Cooperation does not mean bow down and always say “yes.” It means know how and where to pick your battles. Make your own respectful suggestions and do your best to work hand-in-hand as you would with your spouse on matters of import to you and your family.

Never forget (there is that “ego” thing again) that your developmental editor and publisher craft rough manuscripts into polished books on a daily basis. You don’t. He has gone through this same process dozens (or in my cases, many hundreds) of times. The odds are you have not done it even twice. He understands weight-bearing walls and inspection codes better than you do.

Here is another way to look at it: Who is more likely to be the better judge of the end product, someone working with editors and outside reviewers, all of whom agree on X, or an author who does something entirely different for a living digging in his heels and demanding Y. The author is betting his ego, while the publisher is betting his livelihood based on experience and a successful track record.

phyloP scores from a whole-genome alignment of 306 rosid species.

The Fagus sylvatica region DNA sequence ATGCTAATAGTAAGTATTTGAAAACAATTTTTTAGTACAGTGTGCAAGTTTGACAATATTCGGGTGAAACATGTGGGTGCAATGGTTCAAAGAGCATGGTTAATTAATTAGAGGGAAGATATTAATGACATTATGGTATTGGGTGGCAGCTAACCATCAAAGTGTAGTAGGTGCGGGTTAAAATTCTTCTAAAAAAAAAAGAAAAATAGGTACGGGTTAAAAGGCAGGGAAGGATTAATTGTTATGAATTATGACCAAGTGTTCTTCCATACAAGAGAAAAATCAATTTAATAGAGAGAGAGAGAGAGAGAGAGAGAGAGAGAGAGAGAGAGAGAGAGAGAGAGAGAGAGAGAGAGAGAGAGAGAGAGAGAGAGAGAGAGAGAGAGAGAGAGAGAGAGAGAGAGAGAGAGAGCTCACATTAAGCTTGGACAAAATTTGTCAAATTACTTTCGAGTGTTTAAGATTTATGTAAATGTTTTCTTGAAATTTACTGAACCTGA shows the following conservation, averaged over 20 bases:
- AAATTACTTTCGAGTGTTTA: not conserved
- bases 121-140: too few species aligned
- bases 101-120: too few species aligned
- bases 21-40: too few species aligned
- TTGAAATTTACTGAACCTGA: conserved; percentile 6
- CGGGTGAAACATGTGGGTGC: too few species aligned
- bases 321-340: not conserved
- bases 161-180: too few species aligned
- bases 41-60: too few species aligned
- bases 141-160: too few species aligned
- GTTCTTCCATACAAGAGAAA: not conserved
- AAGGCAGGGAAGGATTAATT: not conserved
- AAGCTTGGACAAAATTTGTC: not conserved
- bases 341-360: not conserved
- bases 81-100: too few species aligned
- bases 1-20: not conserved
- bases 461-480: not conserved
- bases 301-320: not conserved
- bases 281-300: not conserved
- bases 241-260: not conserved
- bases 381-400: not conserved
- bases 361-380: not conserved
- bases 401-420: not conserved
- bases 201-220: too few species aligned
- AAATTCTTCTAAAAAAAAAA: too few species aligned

Clarifying, yes?

What do you do for a living? Whatever that is, imagine someone asking your advice and then arguing with you and rejecting it. No one is always right, but if you are advising on matters within your area of expertise, the odds are pretty good that your advice is sound—especially if you have a long track record of success.

Ask any person who has achieved success in their chosen field how they became successful. Nearly all of them will candidly tell you they sought out people who had already done what they want to do—people who knew more than they did. They then put their ego aside, listened, cooperated, and followed their advice.

(As an aside, my personal mentors were Tom Broadfoot, Bob Younger (of Morningside), and a friend who worked in high places in publishing in NYC. I was a lawyer and had written a few things that had managed to get into print—but I was not a publisher. But I wanted to be one. So when experts like Tom and Bob told me things, even when I didn’t think they made sense—I LISTENED. I LEARNED. I COOPERATED.

I put my ego aside and used my brain to think.

Success heals any bruises your ego might suffer along the way.

Leave your ego at the door. Enjoy the journey.

Reap the rewards.

--Theodore P. Savas